Five adult male Sprague Dawley rats (275–320 g) obtained from Charles River Laboratories (Wilmington, MA, United States) were housed at the Concord Field Station (Harvard University) and studied in compliance with IACUC- and USDA-approved protocols. Rats were trained 5 days per week to locomote on a DC motorized treadmill (10 cm wide × 60 cm long, equipped with a textured rubber belt to prevent slipping) for 2–3 weeks, until they were able to move steadily at all gaits at each particular speed (walk: 0.25 +0.02 m s–1; trot: 0.51 +0.03 m s–1; gallop: 0.75 +0.06 m s–1) and slopes (downhill: −20°, level, and uphill: +20°). Animals were encouraged to maintain position on the treadmill by gently tapping or briefly gusting their hindquarters with compressed air. The treadmill was customized with a carbon fiber radio-translucent base (Airex C70-40 0.25″ foam core; Dragonplate.com; Elbridge, NY, United States) beneath the rubber treadmill belt to facilitate dorsoventral X-ray imaging (see below). The animals moved within an enclosure constructed of 0.318 mm Plexiglas sidewalls.

Following treadmill training, the rats were anesthetized (isoflurane: 2–4% induction and 1–2% maintenance, administered at 0.8–1.0 L O2 min–1 through a small nose cone) and their left hind limb prepped for surgery (fur removed, followed by betadine scrub). Under sterile surgical conditions, the belly of the left MG was exposed by means of a 2–3 cm medial skin incision and blunt dissection of the superficial-most surrounding fascia. Although dissection of the overlying fascia may influence muscle shape change due to fascial interactions (Huijing et al., 2003; Maas and Sandercock, 2010), this is unavoidable to obtain direct recordings of length change using the methods employed here and in normal physiological conditions, as studied here, these effects are believed to be small (Maas and Sandercock, 2008). Seven sterilized radio-opaque tantalum spheres (0.5–0.8 mm; Abbott Balls, West Hartford, CT, United States) were implanted into the muscle using a trochar constructed from 21- or 18-gauge hypodermic needle stock, respectively, equipped with a stainless steel rod plunger. Markers were placed at the following locations: mid-belly lateral, medial, superficial, and deep epimyseal surfaces; distal and proximal aponeuroses, and distal end of the Achilles tendon, at its calcar attachment (Figure 1; and see Supplementary Figure S1 without overlying labels). The proximal origin of the MG was exposed by reflecting the overlying medial hamstring muscles to implant the proximal aponeurosis marker. The rat MG is a unipennate muscle with fascicles running from the superficial proximal aponeurosis to the deep distal aponeurosis. The superficial muscle belly marker positioned at the distal end of the proximal aponeurosis was aligned with the distal MG fascicles that insert on to the deep aponeurosis at the location of the distal aponeurosis marker. These markers, therefore, provided measurements of distal fascicle strains in relation to changes in muscle width, thickness, whole muscle length, and tendon length. We should note that our measurements assume no change in the alignment of the epimysium at these marker locations, and thus the transverse plane of muscle thickness and width, with respect to the axis of overall muscle tension over a contraction cycle across gait–slope conditions. Additionally, recent bi-planar ultrasound measurements of human tibialis anterior 3D shape change indicate that changes in cross-sectional shape may vary over proximo–distal regions of muscle length during isometric contractions (Raiteri et al., 2016).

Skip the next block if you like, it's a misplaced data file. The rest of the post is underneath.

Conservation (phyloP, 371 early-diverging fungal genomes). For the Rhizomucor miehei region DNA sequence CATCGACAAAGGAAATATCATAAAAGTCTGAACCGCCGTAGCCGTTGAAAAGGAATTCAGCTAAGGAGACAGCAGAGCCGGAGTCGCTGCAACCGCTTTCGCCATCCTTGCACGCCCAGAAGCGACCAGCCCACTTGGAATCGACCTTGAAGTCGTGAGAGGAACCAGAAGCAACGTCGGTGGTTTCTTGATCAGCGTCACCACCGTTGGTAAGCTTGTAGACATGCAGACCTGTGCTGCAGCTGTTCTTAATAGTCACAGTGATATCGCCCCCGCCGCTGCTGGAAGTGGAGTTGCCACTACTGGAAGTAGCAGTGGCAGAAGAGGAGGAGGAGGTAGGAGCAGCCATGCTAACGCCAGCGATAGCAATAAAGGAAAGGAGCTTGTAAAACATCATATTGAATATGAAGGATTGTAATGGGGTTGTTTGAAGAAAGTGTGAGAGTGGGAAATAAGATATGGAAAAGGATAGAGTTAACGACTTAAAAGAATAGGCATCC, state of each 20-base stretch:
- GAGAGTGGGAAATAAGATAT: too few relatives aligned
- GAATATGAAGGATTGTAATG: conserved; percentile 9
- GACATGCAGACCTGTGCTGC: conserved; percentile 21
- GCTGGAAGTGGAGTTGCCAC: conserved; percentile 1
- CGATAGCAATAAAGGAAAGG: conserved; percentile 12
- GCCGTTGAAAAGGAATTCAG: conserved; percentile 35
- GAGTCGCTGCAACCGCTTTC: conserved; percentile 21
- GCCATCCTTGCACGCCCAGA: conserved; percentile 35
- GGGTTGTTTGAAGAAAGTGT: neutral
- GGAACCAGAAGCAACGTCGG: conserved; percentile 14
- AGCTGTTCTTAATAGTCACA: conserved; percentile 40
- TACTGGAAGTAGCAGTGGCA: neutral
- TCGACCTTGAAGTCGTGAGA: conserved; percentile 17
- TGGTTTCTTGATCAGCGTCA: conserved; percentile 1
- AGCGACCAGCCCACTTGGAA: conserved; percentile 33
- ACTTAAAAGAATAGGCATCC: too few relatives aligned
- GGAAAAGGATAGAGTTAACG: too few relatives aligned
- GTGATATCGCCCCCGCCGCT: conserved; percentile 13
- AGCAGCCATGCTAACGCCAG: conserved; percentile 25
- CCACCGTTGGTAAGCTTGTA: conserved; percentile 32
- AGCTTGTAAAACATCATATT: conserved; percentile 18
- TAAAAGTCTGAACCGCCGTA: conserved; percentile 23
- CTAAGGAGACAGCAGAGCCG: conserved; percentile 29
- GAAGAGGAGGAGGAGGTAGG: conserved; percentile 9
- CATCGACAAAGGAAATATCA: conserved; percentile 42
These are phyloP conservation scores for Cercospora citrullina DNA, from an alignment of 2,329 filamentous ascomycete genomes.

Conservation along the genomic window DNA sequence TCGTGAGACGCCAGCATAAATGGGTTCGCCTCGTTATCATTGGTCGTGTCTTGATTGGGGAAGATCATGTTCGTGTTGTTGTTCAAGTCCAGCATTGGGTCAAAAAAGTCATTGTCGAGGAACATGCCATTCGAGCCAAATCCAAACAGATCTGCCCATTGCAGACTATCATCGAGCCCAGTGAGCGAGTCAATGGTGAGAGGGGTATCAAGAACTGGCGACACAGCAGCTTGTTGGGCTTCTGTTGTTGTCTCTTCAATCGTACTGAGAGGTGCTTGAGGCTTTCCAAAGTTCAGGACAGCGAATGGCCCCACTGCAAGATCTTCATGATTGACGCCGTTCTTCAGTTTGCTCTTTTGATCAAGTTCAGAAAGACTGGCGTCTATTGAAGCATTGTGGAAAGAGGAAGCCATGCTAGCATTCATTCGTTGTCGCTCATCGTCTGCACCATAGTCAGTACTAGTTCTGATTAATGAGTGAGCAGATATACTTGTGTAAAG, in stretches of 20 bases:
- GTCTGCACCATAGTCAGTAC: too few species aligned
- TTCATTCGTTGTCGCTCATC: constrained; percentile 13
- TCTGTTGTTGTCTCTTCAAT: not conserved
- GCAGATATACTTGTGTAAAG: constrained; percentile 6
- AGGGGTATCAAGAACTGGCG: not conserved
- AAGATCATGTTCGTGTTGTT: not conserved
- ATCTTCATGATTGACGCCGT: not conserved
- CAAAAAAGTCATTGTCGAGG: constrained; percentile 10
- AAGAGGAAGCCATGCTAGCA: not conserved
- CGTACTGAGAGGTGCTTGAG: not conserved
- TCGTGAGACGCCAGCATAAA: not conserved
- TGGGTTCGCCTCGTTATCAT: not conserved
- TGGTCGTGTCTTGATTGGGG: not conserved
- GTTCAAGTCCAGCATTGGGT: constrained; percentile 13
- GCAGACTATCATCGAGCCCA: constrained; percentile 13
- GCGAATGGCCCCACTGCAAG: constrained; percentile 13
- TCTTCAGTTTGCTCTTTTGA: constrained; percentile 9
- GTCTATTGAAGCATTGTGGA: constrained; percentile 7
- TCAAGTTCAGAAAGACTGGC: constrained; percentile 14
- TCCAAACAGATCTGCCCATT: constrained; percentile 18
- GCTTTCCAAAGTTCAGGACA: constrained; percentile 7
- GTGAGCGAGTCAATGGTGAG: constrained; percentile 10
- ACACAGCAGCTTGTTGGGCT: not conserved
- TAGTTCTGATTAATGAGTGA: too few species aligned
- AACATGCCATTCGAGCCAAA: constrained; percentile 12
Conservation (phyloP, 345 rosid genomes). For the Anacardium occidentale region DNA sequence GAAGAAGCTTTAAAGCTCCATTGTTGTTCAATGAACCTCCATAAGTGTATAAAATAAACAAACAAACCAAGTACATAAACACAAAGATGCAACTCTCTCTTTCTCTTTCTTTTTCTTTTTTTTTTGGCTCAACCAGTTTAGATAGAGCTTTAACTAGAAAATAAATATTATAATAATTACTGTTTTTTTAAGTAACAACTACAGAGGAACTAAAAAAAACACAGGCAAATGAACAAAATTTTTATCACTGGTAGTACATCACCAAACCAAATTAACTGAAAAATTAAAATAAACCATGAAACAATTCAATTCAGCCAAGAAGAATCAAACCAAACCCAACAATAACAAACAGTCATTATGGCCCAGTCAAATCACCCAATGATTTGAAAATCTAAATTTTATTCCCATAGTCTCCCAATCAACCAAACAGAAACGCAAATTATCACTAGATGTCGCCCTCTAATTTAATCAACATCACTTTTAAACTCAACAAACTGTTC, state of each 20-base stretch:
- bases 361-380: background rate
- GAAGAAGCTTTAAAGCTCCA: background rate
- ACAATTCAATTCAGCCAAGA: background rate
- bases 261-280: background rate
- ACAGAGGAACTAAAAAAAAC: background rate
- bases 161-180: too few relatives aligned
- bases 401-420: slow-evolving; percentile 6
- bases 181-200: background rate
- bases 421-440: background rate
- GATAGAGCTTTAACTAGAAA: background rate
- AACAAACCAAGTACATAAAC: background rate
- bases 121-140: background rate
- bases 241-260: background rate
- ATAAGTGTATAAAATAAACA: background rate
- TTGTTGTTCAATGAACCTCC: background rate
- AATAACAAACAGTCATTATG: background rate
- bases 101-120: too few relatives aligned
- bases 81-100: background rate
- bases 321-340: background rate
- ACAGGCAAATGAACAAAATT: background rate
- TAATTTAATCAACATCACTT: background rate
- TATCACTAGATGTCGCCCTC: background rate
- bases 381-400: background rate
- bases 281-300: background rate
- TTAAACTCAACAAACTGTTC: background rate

FIGURE 1
www.frontiersin.org